European champions Chelsea were greeted by tens of thousands of supporters as they paraded the Champions League and FA Cup trophies on the streets of west London.
John Terry led the chanting from top of the blue open-top bus and Didier Drogba blew kisses to the fans below, all of whom will pray the out-of-contract striker was not bidding them farewell.
It was Drogba's header which took Saturday night's Champions League final against Bayern Munich into extra time, his ninth goal in nine finals for Chelsea.
And it was Drogba's cool penalty in the shoot-out which clinched Chelsea their historic triumph.
"We've been working hard for this," the Ivory Coast striker told Sky Sports News.
"I've been working eight years but some of the other boys have been working longer than this, and some are a bit more lucky - they arrived in their first year and they win it.
"It's fantastic, fantastic. Football is amazing.
"It's fantastic to come back home and have this kind of reception."
Fittingly for the new kings of Europe, the victory parade which began at Stamford Bridge ended on the New Kings Road.
Chelsea fans threw celery - a long-time club tradition - clambered up lamp-posts and hauled themselves on top of bus stops to get a better look at their heroes.
The supporters, waving souvenir flags and some wearing Roberto di Matteo masks, echoed the thoughts of former player Gianfranco Zola in urging Drogba to stay on at Stamford Bridge.
"We love you and we want you to stay forever," read one sign.
Terry was suspended for the final following his red card against Barcelona but he controversially lifted the trophy in Munich and was at the heart of celebrations on Sunday.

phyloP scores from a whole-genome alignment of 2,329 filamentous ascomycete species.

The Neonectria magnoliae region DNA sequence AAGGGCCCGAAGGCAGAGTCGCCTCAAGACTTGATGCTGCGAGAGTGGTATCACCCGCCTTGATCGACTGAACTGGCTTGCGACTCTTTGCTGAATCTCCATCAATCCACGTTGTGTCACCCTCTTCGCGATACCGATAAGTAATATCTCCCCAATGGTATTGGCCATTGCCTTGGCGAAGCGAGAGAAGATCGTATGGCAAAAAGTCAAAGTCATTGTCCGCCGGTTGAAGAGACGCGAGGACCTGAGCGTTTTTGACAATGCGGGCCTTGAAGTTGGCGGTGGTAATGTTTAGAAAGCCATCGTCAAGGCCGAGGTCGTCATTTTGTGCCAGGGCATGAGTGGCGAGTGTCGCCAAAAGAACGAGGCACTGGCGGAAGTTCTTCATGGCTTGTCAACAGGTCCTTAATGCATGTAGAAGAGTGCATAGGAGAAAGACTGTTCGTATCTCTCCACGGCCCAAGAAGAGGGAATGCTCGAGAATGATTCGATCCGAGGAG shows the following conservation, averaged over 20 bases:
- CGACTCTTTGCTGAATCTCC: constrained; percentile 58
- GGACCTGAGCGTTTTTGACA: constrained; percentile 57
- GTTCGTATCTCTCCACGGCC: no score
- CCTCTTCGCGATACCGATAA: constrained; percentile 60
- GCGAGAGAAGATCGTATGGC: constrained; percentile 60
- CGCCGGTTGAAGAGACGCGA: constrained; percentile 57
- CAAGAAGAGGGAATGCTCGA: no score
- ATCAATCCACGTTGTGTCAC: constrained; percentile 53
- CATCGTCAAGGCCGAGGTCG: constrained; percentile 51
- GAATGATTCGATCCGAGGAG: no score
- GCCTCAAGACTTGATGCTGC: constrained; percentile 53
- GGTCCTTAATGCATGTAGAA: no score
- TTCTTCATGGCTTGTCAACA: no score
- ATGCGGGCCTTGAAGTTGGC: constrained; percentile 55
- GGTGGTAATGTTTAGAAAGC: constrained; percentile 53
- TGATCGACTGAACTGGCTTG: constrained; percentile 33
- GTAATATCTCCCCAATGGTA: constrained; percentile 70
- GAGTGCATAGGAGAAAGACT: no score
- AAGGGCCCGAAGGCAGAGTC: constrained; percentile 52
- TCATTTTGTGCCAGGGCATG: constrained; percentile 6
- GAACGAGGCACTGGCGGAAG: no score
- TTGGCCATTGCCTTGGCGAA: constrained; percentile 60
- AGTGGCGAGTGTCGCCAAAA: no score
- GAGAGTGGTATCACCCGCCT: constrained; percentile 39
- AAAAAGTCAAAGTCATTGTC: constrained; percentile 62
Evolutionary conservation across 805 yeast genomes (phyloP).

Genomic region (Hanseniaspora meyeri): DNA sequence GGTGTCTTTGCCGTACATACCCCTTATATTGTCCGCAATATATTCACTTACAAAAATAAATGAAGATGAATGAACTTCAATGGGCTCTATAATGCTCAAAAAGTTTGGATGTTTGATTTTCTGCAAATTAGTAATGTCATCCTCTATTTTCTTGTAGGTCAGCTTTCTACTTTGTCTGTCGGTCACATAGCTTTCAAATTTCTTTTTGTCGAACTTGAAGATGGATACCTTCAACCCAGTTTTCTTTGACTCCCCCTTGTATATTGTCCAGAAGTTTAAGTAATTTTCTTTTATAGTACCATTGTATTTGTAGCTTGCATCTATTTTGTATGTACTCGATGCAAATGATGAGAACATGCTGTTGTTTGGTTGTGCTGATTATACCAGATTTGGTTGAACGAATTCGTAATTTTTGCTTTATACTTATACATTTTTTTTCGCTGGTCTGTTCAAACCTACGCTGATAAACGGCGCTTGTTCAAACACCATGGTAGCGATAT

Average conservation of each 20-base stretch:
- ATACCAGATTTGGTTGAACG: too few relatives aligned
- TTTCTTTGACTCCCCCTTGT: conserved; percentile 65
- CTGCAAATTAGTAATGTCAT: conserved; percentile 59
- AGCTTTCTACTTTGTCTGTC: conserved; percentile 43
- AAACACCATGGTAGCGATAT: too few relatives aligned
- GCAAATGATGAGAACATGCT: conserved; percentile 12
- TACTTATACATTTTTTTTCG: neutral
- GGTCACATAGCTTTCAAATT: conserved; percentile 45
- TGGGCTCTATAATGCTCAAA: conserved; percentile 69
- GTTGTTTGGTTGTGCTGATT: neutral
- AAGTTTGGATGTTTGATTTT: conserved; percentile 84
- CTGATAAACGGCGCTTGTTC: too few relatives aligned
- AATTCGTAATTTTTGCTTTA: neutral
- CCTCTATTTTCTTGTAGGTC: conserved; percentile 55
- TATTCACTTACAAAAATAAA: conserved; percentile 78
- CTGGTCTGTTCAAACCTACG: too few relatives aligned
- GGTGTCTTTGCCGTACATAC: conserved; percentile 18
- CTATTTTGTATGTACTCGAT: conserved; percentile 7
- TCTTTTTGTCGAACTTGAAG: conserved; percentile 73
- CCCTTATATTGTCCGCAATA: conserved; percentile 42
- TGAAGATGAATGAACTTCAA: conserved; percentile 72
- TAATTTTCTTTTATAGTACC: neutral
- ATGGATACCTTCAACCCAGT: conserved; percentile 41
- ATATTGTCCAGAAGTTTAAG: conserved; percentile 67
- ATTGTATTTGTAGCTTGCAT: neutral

When a microphone was passed to the players, Terry led the crowd in a rendition of: "Championes, championes, ole, ole, ole".
The England defender told Sky Sports News: "It's been such a long time coming for us. We've been so close so many times, we were just destined to win it - and last night we did it.
"It meant so much to everyone in this club, especially the boys that have been here a long time. You could see it in everyone's eyes, from the end of the game last night until now."
Asked about the future of caretaker manager Di Matteo, who is far from guaranteed the job on a permanent basis, Terry added: "It's a club decision, but his CV looks incredible. He deserves it as much as anyone does because he took over at a difficult time for us and he's guided us and made us get to where we've got.
"It's up to the club to speak to him about but he's been brilliant."
As the bus reached Parson's Green, Terry and Frank Lampard linked arms and bounced as the crowd sang.
Some of the players were in their blue Chelsea kits, others in black tracksuits. Petr Cech even had his scrum-cap up on the top deck.
The bus was decked out in blue with 'Champions Of Europe' written on the front.
One fan was spotted in a Leinster rugby shirt, celebrating his own side's European triumph after their Heineken Cup victory over Ulster earlier on Saturday.
But this was Chelsea's day. A day that club owner Roman Abramovich had invested nearly £2billion, and been through eight managers, to deliver.
In the end it was the interim boss Di Matteo who made the difference.
The Italian transformed a Chelsea side that had been struggling in the Barclays Premier League into an outfit who simply refused to be beaten.
After delivering the FA Cup and Champions League, Di Matteo is now in the frame for permanent position.
Over an hour after the official parade had finished, Chelsea supporters were still congregated outside the White Horse pub in Parsons Green singing: "There's only one Di Matteo".
The money may be Russian, the goal hero may be from the Ivory Coast, the manager may be Italian but the fans were all celebrating one thing tonight.
European champions are made in Chelsea.